This is the beacon of justice they’re defending. A democrat can’t defend this kind of court. It’s hard to be impressed by people who remember to fight for democracy only when the danger laps at their feet, endangering their own standing.

    An hour away from the museum square where masses will convene Saturday night there’s a horrific cage where 2.5 million people have been imprisoned for 13 years. Children die of cancer there due to a lack of medicine, adults there are like the living dead.

    No democracy inflicts something like this on others. A regime that imprisons millions isn’t democratic. The enthusiastic masses that come to the museum square are fighting for an imaginary democracy, a propaganda-driven one, one of convenience suited to them and their tribe. Even if they pass laws letting Benjamin Netanyahu escape justice, the effect on these masses will be negligible.

    This is why their fury is minuscule, as will be their protest. The Bastille isn’t on Jerusalem’s Balfour Street outside the prime minister’s residence, and the defensive shield of democracy doesn’t lie at the Supreme Court. The Bastille is the violent domination over millions of people. This is a Bastille no one is screaming that we topple. All the rest is playing games with democracy.”

  8. just on May 26, 2019, 12:01 pm

    What would Peter Beinart do/say?

    “Israeli Police Extracted After Settlers Attack Them in West Bank …

    Dozens of extreme right-wing activists assaulted police on Saturday near the settlement of Yitzhar in the West Bank. According to the police, dozens of masked men from nearby settlements threw stones and other objects at the policemen and their van, puncturing the tires of two manned police vehicles. No one was arrested.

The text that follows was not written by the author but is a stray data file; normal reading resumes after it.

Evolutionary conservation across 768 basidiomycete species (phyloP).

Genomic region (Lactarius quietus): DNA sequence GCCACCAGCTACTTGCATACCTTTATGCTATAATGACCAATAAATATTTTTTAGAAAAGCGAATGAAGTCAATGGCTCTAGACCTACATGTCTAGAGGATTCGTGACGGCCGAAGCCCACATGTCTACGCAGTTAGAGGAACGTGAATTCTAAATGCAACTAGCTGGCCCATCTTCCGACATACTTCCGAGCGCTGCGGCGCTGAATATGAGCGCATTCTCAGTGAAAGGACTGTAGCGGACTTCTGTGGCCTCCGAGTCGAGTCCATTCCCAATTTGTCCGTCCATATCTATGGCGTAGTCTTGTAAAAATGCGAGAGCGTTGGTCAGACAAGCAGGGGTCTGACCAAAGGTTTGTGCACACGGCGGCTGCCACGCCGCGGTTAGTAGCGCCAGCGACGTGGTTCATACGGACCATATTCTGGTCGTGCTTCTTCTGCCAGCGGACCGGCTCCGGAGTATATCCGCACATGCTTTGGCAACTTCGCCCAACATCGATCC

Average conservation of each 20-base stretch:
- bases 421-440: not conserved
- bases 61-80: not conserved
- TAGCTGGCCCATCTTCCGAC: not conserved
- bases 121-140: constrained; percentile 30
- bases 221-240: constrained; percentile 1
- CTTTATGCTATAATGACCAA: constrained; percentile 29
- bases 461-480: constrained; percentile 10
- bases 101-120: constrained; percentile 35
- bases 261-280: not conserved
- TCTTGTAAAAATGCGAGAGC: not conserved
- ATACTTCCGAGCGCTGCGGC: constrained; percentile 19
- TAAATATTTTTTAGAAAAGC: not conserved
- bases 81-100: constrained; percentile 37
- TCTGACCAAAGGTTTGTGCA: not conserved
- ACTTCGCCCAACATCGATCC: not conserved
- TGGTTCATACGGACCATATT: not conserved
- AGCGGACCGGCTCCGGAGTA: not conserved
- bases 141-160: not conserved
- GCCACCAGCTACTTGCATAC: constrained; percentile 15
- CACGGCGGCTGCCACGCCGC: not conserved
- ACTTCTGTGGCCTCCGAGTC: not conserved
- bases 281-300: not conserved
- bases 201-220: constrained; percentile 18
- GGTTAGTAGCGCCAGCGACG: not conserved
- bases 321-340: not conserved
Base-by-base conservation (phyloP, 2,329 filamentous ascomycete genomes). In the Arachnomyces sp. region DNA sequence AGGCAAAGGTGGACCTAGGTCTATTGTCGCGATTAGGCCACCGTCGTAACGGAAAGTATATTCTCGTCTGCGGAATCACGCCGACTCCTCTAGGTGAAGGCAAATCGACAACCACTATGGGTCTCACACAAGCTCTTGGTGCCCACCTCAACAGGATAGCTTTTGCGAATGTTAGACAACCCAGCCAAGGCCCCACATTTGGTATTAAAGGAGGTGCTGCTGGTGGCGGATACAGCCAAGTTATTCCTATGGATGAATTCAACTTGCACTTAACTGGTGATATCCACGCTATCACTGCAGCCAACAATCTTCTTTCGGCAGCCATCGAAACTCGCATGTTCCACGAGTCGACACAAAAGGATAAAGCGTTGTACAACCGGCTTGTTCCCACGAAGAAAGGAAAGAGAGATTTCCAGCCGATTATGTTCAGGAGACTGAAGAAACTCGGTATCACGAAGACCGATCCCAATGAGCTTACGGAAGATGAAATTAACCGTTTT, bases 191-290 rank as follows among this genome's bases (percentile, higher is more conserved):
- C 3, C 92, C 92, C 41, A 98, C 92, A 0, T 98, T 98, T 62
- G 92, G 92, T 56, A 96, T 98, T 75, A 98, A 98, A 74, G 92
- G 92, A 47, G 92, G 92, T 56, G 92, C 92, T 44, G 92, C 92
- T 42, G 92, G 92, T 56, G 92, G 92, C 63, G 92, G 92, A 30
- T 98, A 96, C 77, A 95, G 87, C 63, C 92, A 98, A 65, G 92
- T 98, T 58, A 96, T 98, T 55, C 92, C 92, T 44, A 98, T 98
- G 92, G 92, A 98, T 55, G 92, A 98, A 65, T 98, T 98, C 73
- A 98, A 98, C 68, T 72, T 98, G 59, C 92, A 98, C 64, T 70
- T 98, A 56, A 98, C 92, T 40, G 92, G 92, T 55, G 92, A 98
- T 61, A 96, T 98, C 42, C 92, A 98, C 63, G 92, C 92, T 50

According to a police spokesman from the Judea and Samaria police district, the police were summoned to an outpost called “Kippah Sruga,” following clashes between settlers and Palestinians. The police separated the two sides without arresting anyone.

    According to the police, “while our force was leaving, dozens of masked men from the area arrived, throwing stones and objects at the policemen and their vehicles. Using knives, they slashed the tires of two vehicles, causing quite a lot of damage before fleeing the scene.”

    Army and additional police forces had to be brought in to extricate the police who were under attack. Security forces are searching for the suspected attackers.

    A spokesman for Yitzhar said that “during Shabbat, some settlers took a walk near the settlement. The walk was uneventful, and in contrast to police claims that clashes erupted between Arabs and Jews, everyone was on their way home. While they were resting near the settlement, a Border Police force arrived, asked them to leave and used force with no justification. After things heated up, there was a verbal confrontation. Instead of admitting their mistake, policemen used disproportionate force against the settlers.”

    People in Yitzhar said that one settler was wounded and was evacuated for medical treatment. “Because of the Sabbath, we have no documentation of how things unfolded,” they said.

    Over the past several weeks, settlers from Yizhar and surrounding settlements have been involved in several altercations, yet police have not arrested a single suspect. …”

    more @